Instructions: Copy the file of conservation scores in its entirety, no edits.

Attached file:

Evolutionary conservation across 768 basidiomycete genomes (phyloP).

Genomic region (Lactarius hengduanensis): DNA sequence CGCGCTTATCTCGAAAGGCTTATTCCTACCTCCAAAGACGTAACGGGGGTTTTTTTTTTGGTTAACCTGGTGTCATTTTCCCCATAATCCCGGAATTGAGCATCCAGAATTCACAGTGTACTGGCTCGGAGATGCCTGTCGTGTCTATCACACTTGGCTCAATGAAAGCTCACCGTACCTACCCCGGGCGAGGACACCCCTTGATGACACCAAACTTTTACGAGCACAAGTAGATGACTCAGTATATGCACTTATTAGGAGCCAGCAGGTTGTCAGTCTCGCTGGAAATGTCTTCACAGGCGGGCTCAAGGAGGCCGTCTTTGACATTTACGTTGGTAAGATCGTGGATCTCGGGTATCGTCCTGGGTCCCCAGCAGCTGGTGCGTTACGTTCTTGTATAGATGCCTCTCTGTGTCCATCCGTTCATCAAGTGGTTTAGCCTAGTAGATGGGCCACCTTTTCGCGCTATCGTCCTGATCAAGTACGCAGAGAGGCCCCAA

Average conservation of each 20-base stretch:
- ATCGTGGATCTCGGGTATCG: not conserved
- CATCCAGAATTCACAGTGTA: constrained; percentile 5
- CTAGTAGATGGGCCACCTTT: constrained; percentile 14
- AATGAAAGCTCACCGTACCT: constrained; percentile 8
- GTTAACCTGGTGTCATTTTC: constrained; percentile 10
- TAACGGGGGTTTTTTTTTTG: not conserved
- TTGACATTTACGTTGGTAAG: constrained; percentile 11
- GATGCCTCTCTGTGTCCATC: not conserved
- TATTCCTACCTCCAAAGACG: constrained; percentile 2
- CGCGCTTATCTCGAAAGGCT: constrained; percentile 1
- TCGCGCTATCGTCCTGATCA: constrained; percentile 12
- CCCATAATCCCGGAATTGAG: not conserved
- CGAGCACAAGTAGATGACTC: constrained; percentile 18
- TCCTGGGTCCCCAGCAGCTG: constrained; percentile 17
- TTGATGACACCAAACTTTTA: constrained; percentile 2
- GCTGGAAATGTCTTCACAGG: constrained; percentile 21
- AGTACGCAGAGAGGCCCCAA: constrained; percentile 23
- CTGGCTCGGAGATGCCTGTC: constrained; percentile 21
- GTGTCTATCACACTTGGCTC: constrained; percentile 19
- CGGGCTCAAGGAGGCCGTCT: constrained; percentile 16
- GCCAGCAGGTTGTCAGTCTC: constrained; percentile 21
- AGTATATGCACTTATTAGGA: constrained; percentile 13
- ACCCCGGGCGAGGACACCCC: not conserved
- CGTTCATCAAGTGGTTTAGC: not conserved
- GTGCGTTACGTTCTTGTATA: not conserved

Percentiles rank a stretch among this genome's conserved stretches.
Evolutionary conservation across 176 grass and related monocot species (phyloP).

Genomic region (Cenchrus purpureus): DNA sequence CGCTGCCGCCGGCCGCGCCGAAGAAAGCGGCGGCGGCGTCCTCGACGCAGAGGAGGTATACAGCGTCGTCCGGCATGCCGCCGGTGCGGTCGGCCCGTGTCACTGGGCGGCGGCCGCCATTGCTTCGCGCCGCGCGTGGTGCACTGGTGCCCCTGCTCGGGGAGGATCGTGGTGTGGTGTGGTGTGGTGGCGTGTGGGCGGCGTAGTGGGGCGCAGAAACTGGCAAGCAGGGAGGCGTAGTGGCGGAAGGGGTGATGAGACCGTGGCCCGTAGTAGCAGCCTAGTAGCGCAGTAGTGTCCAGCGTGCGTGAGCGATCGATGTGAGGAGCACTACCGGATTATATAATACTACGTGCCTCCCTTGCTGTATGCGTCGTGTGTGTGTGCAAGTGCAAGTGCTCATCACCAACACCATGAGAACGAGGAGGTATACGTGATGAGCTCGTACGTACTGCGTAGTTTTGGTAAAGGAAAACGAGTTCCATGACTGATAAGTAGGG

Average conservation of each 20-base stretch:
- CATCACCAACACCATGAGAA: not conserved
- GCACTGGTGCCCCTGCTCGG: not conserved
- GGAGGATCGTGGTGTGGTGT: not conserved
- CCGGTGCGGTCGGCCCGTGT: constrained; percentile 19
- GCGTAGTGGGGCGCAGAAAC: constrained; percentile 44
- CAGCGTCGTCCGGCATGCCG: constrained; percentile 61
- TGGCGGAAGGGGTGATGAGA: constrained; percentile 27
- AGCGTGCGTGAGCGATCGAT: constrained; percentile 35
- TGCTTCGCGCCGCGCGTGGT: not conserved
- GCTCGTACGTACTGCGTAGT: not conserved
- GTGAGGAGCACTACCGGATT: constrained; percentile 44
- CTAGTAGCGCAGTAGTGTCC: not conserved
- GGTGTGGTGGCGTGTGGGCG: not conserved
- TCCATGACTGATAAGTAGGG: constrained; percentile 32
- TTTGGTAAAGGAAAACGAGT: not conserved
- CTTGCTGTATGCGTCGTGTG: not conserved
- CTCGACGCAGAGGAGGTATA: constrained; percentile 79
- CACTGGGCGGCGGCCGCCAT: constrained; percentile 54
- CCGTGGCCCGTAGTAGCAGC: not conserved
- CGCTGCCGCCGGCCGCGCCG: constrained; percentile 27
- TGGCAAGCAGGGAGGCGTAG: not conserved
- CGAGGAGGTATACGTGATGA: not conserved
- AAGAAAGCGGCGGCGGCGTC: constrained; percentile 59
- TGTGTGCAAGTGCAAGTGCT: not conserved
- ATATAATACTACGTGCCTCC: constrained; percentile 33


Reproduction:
Evolutionary conservation across 768 basidiomycete genomes (phyloP).

Genomic region (Lactarius hengduanensis): DNA sequence CGCGCTTATCTCGAAAGGCTTATTCCTACCTCCAAAGACGTAACGGGGGTTTTTTTTTTGGTTAACCTGGTGTCATTTTCCCCATAATCCCGGAATTGAGCATCCAGAATTCACAGTGTACTGGCTCGGAGATGCCTGTCGTGTCTATCACACTTGGCTCAATGAAAGCTCACCGTACCTACCCCGGGCGAGGACACCCCTTGATGACACCAAACTTTTACGAGCACAAGTAGATGACTCAGTATATGCACTTATTAGGAGCCAGCAGGTTGTCAGTCTCGCTGGAAATGTCTTCACAGGCGGGCTCAAGGAGGCCGTCTTTGACATTTACGTTGGTAAGATCGTGGATCTCGGGTATCGTCCTGGGTCCCCAGCAGCTGGTGCGTTACGTTCTTGTATAGATGCCTCTCTGTGTCCATCCGTTCATCAAGTGGTTTAGCCTAGTAGATGGGCCACCTTTTCGCGCTATCGTCCTGATCAAGTACGCAGAGAGGCCCCAA

Average conservation of each 20-base stretch:
- ATCGTGGATCTCGGGTATCG: not conserved
- CATCCAGAATTCACAGTGTA: constrained; percentile 5
- CTAGTAGATGGGCCACCTTT: constrained; percentile 14
- AATGAAAGCTCACCGTACCT: constrained; percentile 8
- GTTAACCTGGTGTCATTTTC: constrained; percentile 10
- TAACGGGGGTTTTTTTTTTG: not conserved
- TTGACATTTACGTTGGTAAG: constrained; percentile 11
- GATGCCTCTCTGTGTCCATC: not conserved
- TATTCCTACCTCCAAAGACG: constrained; percentile 2
- CGCGCTTATCTCGAAAGGCT: constrained; percentile 1
- TCGCGCTATCGTCCTGATCA: constrained; percentile 12
- CCCATAATCCCGGAATTGAG: not conserved
- CGAGCACAAGTAGATGACTC: constrained; percentile 18
- TCCTGGGTCCCCAGCAGCTG: constrained; percentile 17
- TTGATGACACCAAACTTTTA: constrained; percentile 2
- GCTGGAAATGTCTTCACAGG: constrained; percentile 21
- AGTACGCAGAGAGGCCCCAA: constrained; percentile 23
- CTGGCTCGGAGATGCCTGTC: constrained; percentile 21
- GTGTCTATCACACTTGGCTC: constrained; percentile 19
- CGGGCTCAAGGAGGCCGTCT: constrained; percentile 16
- GCCAGCAGGTTGTCAGTCTC: constrained; percentile 21
- AGTATATGCACTTATTAGGA: constrained; percentile 13
- ACCCCGGGCGAGGACACCCC: not conserved
- CGTTCATCAAGTGGTTTAGC: not conserved
- GTGCGTTACGTTCTTGTATA: not conserved

Percentiles rank a stretch among this genome's conserved stretches.
Evolutionary conservation across 176 grass and related monocot species (phyloP).

Genomic region (Cenchrus purpureus): DNA sequence CGCTGCCGCCGGCCGCGCCGAAGAAAGCGGCGGCGGCGTCCTCGACGCAGAGGAGGTATACAGCGTCGTCCGGCATGCCGCCGGTGCGGTCGGCCCGTGTCACTGGGCGGCGGCCGCCATTGCTTCGCGCCGCGCGTGGTGCACTGGTGCCCCTGCTCGGGGAGGATCGTGGTGTGGTGTGGTGTGGTGGCGTGTGGGCGGCGTAGTGGGGCGCAGAAACTGGCAAGCAGGGAGGCGTAGTGGCGGAAGGGGTGATGAGACCGTGGCCCGTAGTAGCAGCCTAGTAGCGCAGTAGTGTCCAGCGTGCGTGAGCGATCGATGTGAGGAGCACTACCGGATTATATAATACTACGTGCCTCCCTTGCTGTATGCGTCGTGTGTGTGTGCAAGTGCAAGTGCTCATCACCAACACCATGAGAACGAGGAGGTATACGTGATGAGCTCGTACGTACTGCGTAGTTTTGGTAAAGGAAAACGAGTTCCATGACTGATAAGTAGGG

Average conservation of each 20-base stretch:
- CATCACCAACACCATGAGAA: not conserved
- GCACTGGTGCCCCTGCTCGG: not conserved
- GGAGGATCGTGGTGTGGTGT: not conserved
- CCGGTGCGGTCGGCCCGTGT: constrained; percentile 19
- GCGTAGTGGGGCGCAGAAAC: constrained; percentile 44
- CAGCGTCGTCCGGCATGCCG: constrained; percentile 61
- TGGCGGAAGGGGTGATGAGA: constrained; percentile 27
- AGCGTGCGTGAGCGATCGAT: constrained; percentile 35
- TGCTTCGCGCCGCGCGTGGT: not conserved
- GCTCGTACGTACTGCGTAGT: not conserved
- GTGAGGAGCACTACCGGATT: constrained; percentile 44
- CTAGTAGCGCAGTAGTGTCC: not conserved
- GGTGTGGTGGCGTGTGGGCG: not conserved
- TCCATGACTGATAAGTAGGG: constrained; percentile 32
- TTTGGTAAAGGAAAACGAGT: not conserved
- CTTGCTGTATGCGTCGTGTG: not conserved
- CTCGACGCAGAGGAGGTATA: constrained; percentile 79
- CACTGGGCGGCGGCCGCCAT: constrained; percentile 54
- CCGTGGCCCGTAGTAGCAGC: not conserved
- CGCTGCCGCCGGCCGCGCCG: constrained; percentile 27
- TGGCAAGCAGGGAGGCGTAG: not conserved
- CGAGGAGGTATACGTGATGA: not conserved
- AAGAAAGCGGCGGCGGCGTC: constrained; percentile 59
- TGTGTGCAAGTGCAAGTGCT: not conserved
- ATATAATACTACGTGCCTCC: constrained; percentile 33